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Citizen’s Organize Symbolic Funeral Procession to Highlight Threats to Aravallis

By: LMB Staff

To highlight the danger looming over the Aravalli forests, over 100 concerned citizens from Delhi, Gurgaon, and Faridabad took out a symbolic funeral procession or a ‘janaza’ march on 19th January 2020 from Sikanderpur metro station to MG road metro station.

The group conducted a 30-minute long ‘Shok Sabha’, or condolence meet, where concerns over the future of the Aravallis were raised by multiple environmentalists and citizens. People shouted slogans like “Withdraw PLPA Amendment Bill”, “Aravalli Bachao”, “Stop illegal constructions in our forests”.

Dr. Sarika Verma, a Gurugram-based environmental campaigner said, “The Punjab Land Preservation Act (PLPA) Amendment Bill 2019 which has been signed by the Haryana Governor is the death knell for our forests. If notified, 60000 acres of PLPA protected Aravalli forests and 10000 acres of Shivalik forests near Chandigarh will be opened for real estate development,”

She further added, “This amounts to a loss of 33% of our forests when Haryana already has the lowest forest cover in India – barely 3.62% as compared to the national average of 20%. Additionally, at great risk of destruction are another 50,000 acres of Aravalli forests that do not have the protection of any forest law. This means that effectively the entire Aravalli range in South Haryana amounting to more than 1,10,000 acres will get impacted by this government move to implement the amended PLPA.”

This amended bill seeks to make the Punjab Land Preservation Act totally redundant in Haryana. The retrospective provision since 1966 nullifies all notifications made under the act since the formation of the state of Haryana.

The amendment bill also has blanket provisions that will make PLPA redundant in current and future urban areas including master plan areas and municipal areas. Any land notified under the amended act in the past, present and also in the future in the state can be exempted by simple government order.

“This PLPA amendment bill seeks to only benefit the real estate sector at the cost of forests, wildlife, water security, air quality and the health and well-being of millions of men, women, and children living in NCR cities including our future generations and thus needs to be withdrawn by the newly elected Haryana government,” said Roma Vinayak, a concerned citizen from Gurugram who was present the march.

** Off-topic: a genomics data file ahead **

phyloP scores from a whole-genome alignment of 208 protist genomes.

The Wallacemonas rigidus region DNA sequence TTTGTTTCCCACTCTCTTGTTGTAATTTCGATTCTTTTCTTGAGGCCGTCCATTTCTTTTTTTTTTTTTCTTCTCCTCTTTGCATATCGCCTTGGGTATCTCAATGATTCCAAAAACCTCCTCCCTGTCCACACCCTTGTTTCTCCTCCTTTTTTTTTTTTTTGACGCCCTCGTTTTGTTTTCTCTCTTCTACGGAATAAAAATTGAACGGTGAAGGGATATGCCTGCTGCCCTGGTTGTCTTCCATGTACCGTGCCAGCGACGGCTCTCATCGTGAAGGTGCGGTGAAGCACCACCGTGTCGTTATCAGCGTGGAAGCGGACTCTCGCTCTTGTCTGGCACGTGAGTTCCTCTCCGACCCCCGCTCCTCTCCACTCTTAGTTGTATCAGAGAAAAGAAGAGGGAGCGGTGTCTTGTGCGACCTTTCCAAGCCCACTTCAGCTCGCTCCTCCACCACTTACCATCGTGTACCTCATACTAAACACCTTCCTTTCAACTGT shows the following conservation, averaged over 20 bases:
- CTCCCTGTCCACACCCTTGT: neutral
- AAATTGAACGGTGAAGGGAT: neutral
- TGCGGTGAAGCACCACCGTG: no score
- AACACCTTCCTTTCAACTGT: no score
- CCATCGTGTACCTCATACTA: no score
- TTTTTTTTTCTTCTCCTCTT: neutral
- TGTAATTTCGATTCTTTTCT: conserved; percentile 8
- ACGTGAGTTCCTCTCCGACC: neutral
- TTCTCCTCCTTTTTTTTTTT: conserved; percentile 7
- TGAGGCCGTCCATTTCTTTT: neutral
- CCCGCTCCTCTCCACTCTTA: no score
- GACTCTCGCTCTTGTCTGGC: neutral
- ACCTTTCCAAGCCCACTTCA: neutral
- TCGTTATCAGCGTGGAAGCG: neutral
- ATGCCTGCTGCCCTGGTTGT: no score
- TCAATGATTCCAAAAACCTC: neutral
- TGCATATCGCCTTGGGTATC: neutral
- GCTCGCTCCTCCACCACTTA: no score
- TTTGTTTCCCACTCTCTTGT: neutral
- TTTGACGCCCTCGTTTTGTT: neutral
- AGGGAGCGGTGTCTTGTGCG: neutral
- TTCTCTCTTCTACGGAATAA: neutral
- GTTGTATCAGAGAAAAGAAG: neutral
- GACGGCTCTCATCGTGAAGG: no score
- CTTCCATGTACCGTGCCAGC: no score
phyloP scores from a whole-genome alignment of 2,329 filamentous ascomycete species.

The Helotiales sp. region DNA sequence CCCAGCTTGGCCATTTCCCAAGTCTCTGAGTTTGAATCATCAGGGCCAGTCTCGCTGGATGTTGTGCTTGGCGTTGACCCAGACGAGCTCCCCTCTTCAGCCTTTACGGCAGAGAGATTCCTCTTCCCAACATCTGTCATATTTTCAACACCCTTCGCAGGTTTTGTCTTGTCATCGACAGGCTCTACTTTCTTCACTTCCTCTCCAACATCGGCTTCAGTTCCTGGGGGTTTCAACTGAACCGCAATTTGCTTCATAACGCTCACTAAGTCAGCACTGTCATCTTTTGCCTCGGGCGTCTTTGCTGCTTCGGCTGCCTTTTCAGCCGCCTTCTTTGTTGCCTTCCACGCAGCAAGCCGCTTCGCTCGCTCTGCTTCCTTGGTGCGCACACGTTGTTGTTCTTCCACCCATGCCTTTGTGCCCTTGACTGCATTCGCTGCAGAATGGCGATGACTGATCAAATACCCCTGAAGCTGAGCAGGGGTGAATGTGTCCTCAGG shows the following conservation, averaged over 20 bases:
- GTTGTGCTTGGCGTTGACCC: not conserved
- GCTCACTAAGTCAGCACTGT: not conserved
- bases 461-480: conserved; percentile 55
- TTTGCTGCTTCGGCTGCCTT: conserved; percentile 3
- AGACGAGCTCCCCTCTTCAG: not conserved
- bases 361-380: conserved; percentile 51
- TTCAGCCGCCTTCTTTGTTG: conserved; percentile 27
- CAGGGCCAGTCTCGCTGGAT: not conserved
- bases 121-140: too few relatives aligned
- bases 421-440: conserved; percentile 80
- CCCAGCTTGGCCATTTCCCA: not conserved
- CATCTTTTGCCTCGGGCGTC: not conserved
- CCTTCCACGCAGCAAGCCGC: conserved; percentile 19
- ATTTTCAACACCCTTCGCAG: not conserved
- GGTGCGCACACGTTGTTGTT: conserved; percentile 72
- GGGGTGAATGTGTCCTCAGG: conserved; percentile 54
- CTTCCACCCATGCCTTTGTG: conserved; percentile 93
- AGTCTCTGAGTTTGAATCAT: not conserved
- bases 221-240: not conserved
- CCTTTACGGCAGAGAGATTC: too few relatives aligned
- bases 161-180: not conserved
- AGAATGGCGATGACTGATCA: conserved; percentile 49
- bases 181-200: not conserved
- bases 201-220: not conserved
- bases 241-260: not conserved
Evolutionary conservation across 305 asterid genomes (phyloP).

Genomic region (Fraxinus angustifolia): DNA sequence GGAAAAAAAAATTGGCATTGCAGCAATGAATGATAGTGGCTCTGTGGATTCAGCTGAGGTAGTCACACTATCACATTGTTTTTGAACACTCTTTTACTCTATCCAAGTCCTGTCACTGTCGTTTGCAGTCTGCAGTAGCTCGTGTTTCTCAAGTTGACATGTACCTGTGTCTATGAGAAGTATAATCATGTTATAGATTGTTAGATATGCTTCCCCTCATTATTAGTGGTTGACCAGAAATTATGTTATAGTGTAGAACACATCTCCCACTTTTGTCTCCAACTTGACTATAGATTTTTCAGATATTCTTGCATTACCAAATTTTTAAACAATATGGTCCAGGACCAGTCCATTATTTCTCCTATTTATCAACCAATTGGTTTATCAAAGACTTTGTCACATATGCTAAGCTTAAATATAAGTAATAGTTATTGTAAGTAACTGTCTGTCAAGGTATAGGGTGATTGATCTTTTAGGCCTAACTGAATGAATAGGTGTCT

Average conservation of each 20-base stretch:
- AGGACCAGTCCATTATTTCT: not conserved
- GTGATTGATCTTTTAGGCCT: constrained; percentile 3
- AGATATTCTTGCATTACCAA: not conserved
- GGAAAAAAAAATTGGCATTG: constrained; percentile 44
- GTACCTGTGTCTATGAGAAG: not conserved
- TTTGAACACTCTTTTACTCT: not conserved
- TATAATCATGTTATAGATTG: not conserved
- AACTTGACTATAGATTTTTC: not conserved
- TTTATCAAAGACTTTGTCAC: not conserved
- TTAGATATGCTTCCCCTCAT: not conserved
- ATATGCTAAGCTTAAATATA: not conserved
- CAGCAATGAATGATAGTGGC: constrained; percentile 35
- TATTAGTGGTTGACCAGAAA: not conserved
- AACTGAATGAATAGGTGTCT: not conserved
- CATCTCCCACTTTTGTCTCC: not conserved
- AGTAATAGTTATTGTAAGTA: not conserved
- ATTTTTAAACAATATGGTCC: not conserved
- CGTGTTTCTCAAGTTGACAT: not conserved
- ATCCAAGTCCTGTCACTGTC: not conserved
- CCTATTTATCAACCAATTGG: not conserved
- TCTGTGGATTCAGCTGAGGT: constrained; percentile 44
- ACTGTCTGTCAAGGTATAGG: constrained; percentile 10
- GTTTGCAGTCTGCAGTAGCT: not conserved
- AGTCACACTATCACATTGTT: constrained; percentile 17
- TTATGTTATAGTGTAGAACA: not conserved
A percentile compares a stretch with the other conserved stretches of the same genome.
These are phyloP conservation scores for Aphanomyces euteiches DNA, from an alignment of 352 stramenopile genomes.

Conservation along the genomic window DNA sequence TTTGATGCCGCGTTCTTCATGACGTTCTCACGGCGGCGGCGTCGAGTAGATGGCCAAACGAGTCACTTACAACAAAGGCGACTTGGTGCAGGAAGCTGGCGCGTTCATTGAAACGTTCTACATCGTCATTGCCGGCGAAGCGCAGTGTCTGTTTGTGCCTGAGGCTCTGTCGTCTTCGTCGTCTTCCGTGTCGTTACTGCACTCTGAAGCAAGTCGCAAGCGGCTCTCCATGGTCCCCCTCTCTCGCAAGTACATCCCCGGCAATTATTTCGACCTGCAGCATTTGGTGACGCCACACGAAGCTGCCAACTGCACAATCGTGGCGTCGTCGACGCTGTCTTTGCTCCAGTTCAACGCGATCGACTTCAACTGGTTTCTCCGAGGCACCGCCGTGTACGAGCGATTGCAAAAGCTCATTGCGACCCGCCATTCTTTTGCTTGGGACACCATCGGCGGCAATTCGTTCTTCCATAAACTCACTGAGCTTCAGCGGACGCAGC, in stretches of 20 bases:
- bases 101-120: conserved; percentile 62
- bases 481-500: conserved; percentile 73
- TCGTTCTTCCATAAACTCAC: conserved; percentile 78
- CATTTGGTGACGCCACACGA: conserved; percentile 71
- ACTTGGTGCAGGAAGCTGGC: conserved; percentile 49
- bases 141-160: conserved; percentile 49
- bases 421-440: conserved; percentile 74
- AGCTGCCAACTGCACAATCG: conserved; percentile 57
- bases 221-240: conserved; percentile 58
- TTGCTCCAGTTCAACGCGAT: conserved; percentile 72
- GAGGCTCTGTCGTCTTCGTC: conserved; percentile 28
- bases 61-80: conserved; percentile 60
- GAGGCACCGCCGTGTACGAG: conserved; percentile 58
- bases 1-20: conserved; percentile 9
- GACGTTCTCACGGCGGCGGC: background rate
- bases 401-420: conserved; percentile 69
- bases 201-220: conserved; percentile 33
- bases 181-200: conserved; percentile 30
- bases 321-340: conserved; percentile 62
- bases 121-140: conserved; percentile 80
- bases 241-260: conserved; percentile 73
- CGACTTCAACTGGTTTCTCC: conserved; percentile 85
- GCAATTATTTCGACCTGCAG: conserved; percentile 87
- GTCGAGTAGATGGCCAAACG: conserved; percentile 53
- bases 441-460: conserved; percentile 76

Many school and college students were also part of the march.

”Having come from Gujarat, I grew up in the lap of the Aravallis. Delhi and NCR’s air pollution will become worse if the Aravallis are constructed upon as these are the only natural barriers protecting us from the sand storms coming from the Thar desert,” said Anurag, a student from Delhi University.

Veer, a 10th-grade student said, “The natural ecosystem of the Aravallis are also a critical wildlife habitat and a biodiversity hotspot with 400 species of native trees; 200 native & migratory bird species, 100 butterfly species, mammals such as leopards, hyenas, jackals, nilgais, porcupines, mongoose, civet cats as well as many reptiles. “Instead of protecting the Aravallis and declaring it a bio reserve and wildlife sanctuary, the Haryana government is hell-bent on destroying this precious wildlife corridor through this disastrous PLPA amendment bill.”

To show solidarity with the Aravallis, the citizens held hands and took a sacred oath to be the voice of the forests and the birds, butterflies, mammals, reptiles and insects that live there.

“Awareness about saving the Aravallis is on the rise and the citizens’ movement is growing strong not just in NCR but all over India with people in different cities joining the cause on Twitter (#AravalliBachao) and other social media. It remains to be seen if the Haryana government will pay heed and withdraw the regressive Punjab Land Preservation Act Amendment Bill to protect our Aravalli forests,” said Neelam Ahluwalia.

LMB Staff

LMB Staff

Let Me Breathe (LMB) is a platform that provides space to document and tell stories of living and surviving air pollution, climate change and end of fossil fuels in India – by simply using their 🤳🏾

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